In 1973, Self Help revived and improvised on an ancient indigenous Catholic Mexican ritual celebrating the dead, known as Día de los Muertos. The original Mexican celebration was a somber affair taking place in cemeteries at night. Self Help’s version consisted of a parade in which local artists and neighbors dressed up and carried homemade artworks. The parade would conclude at a cemetery honoring those killed by gang violence.

Where Día de los Muertos called forth and manifested the Chicanx community in the streets, Self-Help’s Barrio Mobile Art Studio brought art spaces to their Chicanx constituency wherever they were. Antonio, Carlos, and Sister Karen converted the inside of a retired UPS delivery van into a darkroom and, with four artists at a time, the mobile art space traveled to schools, community colleges, juvenile halls and probation camps, senior centers, and housing projects offering Chicanx and Mexican art history lessons, as well as a wide range of projects around Mexican-related themes.

Practices like these show the lengths artists went to, in both the Black and Latinx communities, in order to test art’s capacity to be meaningful and pertinent in everyday conditions. Not a model for every artist or every arts institution, their histories deserve to be recognized precisely because they reveal to us the dominant values of our current art world, as well as posit what an alternative art world might look like.

JVD: Jeff, you were one of the original artists with the Barrio Mobile Art Studio. What do you remember about your time there?

JG: I began working with Antonio, Carlos, and Sister Karen right after getting my master’s degree in fine arts from UCLA in 1975. I was one of the photography teachers who traversed East LA in that van. It was the first community-based art project I was involved in and, in many ways, set the stage for my future work as an artist. I was the only Anglo in the group. I’m not sure that would happen these days. But, I grew up in a Latinx part of the San Fernando Valley. My high school was multicultural before the word was coined. My mother grew up in East LA just before World War II. Back then, Latinos, Jews, Blacks, and Asians were integral parts of the community. Living now in Washington, DC, my wife and I were lucky to find such a neighborhood in which to raise our children. In many respects, I think our society is more segregated now, both physically and in spirit. Back then, I felt both comfortable and welcomed at Self Help and in the communities we worked in.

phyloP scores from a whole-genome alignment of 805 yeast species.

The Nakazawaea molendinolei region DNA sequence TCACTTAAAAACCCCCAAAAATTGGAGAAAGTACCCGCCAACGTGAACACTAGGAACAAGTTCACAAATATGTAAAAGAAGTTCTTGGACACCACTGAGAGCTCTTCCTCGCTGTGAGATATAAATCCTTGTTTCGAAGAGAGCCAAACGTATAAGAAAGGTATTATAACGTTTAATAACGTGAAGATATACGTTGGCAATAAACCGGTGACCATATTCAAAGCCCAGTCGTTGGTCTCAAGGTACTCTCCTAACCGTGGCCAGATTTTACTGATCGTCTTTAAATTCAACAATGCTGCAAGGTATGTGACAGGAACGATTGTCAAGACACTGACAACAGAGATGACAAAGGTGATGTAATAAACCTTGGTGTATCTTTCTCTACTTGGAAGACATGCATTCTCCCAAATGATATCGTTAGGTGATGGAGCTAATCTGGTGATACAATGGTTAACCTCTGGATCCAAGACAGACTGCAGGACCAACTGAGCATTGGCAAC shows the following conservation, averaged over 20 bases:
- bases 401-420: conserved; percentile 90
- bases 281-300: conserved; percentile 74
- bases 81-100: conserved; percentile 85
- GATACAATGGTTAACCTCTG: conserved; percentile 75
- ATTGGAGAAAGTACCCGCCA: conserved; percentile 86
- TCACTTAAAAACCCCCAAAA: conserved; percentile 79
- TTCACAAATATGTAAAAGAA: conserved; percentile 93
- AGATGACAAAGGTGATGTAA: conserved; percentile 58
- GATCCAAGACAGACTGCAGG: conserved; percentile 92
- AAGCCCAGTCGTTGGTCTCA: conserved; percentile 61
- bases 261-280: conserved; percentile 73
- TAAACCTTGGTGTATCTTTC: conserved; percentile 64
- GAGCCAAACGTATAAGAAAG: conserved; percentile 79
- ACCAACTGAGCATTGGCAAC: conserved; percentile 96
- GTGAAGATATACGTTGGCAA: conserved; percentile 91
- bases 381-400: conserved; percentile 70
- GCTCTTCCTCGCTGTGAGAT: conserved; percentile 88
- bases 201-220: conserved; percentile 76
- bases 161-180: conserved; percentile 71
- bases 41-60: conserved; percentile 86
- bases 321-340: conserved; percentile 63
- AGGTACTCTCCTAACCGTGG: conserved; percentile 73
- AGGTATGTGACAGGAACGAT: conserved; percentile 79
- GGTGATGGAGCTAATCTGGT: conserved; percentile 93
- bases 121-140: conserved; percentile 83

JVD: The BMAS was an important and experimental laboratory for other artists as well, like Carlos Almaraz, Linda Vallejo and Michael Amescua. A younger Chicanx artist, Dewey Tafoya, has reinstituted the project and has been making some politically-engaged screen prints.

JG:So, what’s next for you?

JVD: Well, now that I have concluded the research phase of my dissertation, I will be moving to mid-state New York for a self-imposed writing retreat to complete it. Earlier this month, I gave a paper entitled “Lessons in Disobedience: Samella Lewis and the Public American Art Museum” at “My Art Speaks for Both My Peoples,” a symposium about Elizabeth Catlett at the University of Delaware. That paper looked at the attempts by Catlett and Lewis at desegregating the public American art museums. On October 28, I will be at Notre Dame University to share some of my research on Self Help Graphics co-founder Carlos Bueno at the “Self Help Graphics at Fifty—Art History Colloquium” that is bringing together authors of an upcoming anthology celebrating the organization’s fiftieth anniversary.

J.V. Decemvirale is a doctoral student at the University of California, Santa Barbara. He was a SAAM predoctoral fellow in Latinx art from 2018 to 2019, and his fellowship was supported by the Latino Initiatives Pool, administered by the Smithsonian Latino Center. Jeff Gates is an artist and one of the founders of Eye Level, the first blog at the Smithsonian. He was its managing editor for thirteen years before his retirement. In the 1970s, he was an artist and teacher with the Barrio Mobile Art Studio in East Los Angeles.

Link to the original article here.